by Michael Lodge
The Inspector General took a look at the way IRS examiners determine the ability to collect tax debts from taxpayers. If you are under audit and have questions about the IRS trying to collect from you, call our office at: 877.778.1770 and talk to one of our tax practitioners.
Internal Revenue Service examiners did not always follow procedures for weighing which tax debts could actually be paid by delinquent taxpayers, according to a new report.
The report, from the Treasury Inspector General for Tax Administration, found that employees who work for the IRS Examination function did not always follow the right procedures or coordinate with the IRS’s collection function for determining the collectibility of tax debts. On top of that, the IRS Examination function does not track or measure the collectibility of assessments. During an IRS tax examination, IRS examiners are supposed to follow the procedures outlined in the Internal Revenue Manual to consider a taxpayer’s ability to pay a potential assessment.
Taxpayers who have financial problems and can’t afford to pay their taxes are burdened more heavily if the IRS audits them for additional assessments they cannot pay. Taxpayers may be treated inconsistently when IRS examiners don’t follow the right procedures to consider a taxpayer’s ability to make payments, the report pointed out.
In fiscal year 2015, half of all IRS field collection closures and 19 percent of all IRS Automated Collection System closures of taxpayer delinquent accounts resulting from an examination were closed as currently not collectible, according to the report. IRS examiners did not follow collectibility procedures in 62 of 110 cases sampled by TIGTA (or 56 percent), which involved 101 separate instances in which they did not follow procedures. The IRS examiners did not always consider collectibility, document their evaluations, or discuss collectibility issues with their managers. Examiners did not always contact the IRS’s Collection function as required by the examination function procedures, nor did they refer the required cases to the collection function or complete the financial information needed for future collection efforts.
TIGTA estimates there were 1,731 office examination cases and 1,445 field examination cases in which IRS employees did not follow the established collectibility procedures and the collection function later worked and closed the cases as currently not collectible—with the IRS having received no taxpayer payments. While examiners “survey” cases for some reasons (that is, they close a case without conducting an examination), examiners rarely survey cases because of collectibility concerns.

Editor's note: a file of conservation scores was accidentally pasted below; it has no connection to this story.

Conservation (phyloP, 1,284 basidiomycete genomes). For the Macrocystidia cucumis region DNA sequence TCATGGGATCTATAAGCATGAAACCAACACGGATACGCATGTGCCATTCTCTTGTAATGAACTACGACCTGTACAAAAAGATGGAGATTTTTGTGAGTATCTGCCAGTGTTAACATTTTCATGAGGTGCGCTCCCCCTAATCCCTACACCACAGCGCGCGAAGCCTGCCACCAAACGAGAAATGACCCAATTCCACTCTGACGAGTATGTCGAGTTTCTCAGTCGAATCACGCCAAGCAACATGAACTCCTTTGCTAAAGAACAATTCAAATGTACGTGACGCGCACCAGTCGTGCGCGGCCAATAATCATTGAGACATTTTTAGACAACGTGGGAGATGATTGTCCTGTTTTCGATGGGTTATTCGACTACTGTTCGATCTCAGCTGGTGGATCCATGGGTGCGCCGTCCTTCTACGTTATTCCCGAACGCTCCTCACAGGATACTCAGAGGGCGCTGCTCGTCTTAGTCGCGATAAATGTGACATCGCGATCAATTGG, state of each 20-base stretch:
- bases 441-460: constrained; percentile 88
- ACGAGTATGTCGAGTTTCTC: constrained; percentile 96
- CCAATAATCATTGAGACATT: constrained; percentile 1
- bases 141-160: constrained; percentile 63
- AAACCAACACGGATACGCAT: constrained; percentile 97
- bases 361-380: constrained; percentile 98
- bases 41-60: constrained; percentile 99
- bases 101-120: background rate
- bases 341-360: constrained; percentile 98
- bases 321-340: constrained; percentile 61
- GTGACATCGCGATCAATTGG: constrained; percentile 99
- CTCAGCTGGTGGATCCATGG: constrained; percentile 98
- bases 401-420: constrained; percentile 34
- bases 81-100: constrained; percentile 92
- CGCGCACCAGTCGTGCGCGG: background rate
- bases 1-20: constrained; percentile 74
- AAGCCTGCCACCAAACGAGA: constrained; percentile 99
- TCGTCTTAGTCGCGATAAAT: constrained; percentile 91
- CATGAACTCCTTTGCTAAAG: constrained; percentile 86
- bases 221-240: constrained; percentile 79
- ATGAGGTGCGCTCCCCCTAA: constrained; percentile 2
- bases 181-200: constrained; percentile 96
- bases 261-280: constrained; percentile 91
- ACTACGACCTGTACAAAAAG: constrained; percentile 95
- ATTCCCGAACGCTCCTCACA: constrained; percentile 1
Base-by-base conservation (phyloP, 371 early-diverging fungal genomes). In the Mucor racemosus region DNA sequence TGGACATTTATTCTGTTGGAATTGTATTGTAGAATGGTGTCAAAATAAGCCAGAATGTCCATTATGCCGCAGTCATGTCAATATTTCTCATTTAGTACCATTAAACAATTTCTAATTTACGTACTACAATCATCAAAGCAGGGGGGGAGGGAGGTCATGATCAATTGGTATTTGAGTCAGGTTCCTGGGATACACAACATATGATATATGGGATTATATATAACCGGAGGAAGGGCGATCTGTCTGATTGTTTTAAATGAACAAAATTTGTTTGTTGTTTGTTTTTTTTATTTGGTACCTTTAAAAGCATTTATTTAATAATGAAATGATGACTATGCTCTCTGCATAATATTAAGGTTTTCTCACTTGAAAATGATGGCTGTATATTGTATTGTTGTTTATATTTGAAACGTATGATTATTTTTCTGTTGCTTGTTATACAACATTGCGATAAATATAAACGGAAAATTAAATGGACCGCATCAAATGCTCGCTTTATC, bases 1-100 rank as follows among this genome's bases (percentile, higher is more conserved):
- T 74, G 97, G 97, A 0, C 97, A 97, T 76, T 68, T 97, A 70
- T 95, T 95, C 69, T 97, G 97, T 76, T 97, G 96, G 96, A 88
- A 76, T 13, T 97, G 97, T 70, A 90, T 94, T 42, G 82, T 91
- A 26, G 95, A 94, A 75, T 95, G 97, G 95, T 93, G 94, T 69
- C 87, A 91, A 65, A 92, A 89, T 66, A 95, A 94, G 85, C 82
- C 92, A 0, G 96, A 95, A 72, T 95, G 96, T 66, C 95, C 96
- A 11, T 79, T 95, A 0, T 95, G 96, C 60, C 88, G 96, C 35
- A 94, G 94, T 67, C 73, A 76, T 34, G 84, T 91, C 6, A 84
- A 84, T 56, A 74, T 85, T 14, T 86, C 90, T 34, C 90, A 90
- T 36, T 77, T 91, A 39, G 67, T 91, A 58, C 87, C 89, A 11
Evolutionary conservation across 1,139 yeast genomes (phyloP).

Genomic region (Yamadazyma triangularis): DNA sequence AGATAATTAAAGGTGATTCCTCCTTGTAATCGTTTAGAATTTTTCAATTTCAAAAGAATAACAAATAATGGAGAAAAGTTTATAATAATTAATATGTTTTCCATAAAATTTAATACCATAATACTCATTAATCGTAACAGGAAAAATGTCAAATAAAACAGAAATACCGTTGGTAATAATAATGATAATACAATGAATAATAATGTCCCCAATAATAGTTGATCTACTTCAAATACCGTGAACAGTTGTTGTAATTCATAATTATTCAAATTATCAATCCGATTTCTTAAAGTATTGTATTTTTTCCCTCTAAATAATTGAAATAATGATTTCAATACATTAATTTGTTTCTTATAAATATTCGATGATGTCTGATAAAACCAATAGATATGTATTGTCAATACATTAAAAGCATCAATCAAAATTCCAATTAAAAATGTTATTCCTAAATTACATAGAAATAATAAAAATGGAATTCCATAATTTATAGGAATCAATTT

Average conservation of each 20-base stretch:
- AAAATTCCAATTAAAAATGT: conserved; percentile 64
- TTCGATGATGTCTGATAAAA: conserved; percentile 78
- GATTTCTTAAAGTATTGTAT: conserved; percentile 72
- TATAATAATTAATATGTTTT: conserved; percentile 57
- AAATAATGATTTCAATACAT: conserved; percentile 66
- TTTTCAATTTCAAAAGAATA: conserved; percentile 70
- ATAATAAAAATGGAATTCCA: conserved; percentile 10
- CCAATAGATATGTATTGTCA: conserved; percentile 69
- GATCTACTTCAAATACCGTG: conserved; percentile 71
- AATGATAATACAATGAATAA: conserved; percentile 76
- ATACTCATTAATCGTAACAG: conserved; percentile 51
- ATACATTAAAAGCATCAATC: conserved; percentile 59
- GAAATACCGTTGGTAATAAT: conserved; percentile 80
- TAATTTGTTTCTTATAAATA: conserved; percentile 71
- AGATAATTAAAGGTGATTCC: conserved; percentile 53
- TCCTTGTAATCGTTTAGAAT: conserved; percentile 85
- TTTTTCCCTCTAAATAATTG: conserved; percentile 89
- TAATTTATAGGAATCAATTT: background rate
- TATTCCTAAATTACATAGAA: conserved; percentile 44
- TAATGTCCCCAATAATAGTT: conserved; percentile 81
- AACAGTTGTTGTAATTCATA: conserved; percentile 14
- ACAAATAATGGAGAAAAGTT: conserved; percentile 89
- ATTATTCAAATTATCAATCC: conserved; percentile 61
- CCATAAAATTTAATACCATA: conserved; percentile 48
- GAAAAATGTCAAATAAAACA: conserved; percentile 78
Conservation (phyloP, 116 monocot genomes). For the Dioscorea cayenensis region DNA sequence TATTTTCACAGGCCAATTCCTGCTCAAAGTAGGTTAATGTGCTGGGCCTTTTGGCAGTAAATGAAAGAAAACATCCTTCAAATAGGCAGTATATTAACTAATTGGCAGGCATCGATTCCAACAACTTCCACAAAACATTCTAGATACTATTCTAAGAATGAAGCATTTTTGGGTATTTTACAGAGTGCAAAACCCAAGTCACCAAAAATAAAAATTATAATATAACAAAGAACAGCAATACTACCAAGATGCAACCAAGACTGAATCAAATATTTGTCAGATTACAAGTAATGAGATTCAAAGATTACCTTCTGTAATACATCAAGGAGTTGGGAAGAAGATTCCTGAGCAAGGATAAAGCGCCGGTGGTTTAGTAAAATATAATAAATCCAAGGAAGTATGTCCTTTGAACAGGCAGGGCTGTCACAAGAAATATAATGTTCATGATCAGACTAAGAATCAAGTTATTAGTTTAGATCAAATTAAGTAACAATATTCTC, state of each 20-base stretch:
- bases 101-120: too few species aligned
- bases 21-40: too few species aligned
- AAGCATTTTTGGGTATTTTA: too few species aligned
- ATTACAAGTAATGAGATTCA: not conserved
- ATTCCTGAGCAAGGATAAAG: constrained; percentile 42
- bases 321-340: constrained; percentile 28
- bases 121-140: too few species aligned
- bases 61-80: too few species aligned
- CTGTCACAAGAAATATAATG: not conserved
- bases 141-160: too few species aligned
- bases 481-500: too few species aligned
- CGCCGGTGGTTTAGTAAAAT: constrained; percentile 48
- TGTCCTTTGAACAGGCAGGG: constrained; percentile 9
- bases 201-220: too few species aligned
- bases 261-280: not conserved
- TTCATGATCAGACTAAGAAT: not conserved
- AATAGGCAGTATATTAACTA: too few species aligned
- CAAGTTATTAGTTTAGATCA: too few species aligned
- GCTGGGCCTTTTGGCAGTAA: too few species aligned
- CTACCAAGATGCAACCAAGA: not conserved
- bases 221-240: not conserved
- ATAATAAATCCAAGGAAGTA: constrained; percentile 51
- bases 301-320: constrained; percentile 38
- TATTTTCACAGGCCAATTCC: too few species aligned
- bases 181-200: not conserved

TIGTA determined the IRS’s Examination function has no reports or measurement systems related to the collectibility of examiner assessments. Without such information, the report noted, IRS management does not have complete information to make changes or improvements to meet its goals.
“Adherence to collectibility procedures and coordination between the IRS Examination and Collection functions helps ensure that the IRS is using its limited resources efficiently,” said TIGTA Inspector General J. Russell George in a statement. “The failure to do so can result in tax assessments that will never be collected.”
From fiscal years 2010 to 2015, gross accounts receivable increased from $138 billion to $171 billion (or 24 percent), while the amount written off as uncollectible receivables increased from $103 billion to $130 billion (26 percent). IRS Examination management told TIGTA they were not aware that the Enforcement Revenue Information System permitted them to track collectibility data, so it was not being used for that purpose.
TIGTA recommended the IRS take several corrective actions to improve collectibility determinations and communication between the Examination and Collection functions and use the data resources it has available to measure and track collectability as it relates to examination assessments.
IRS management agreed with all of TIGTA’s recommendations and plans to take action to correct the problems.
“We are committed to considering collectibility throughout the course of our examination process beginning at the pre-audit phase, continuing through the examination, and ending at the conclusion of the examination when we solicit payment and assist taxpayers with their payment options,” wrote Karen Schiller, commissioner of the IRS’s Small Business/Self-Employed Division. “Internal Revenue Manual (IRM) procedures make it clear that the purpose of considering collectibility before and during all examinations is to promote quality assessments and decrease the IRS’s Accounts Receivable Dollar Inventory. We agree that opportunities exist to improve our examiners’ understanding of the important role they play in improving collectibility, as well as the importance of documenting their decisions. We will revise affected IRMs and our training, and improve coordination with Collection.” by Michael Cohn, Accounting Today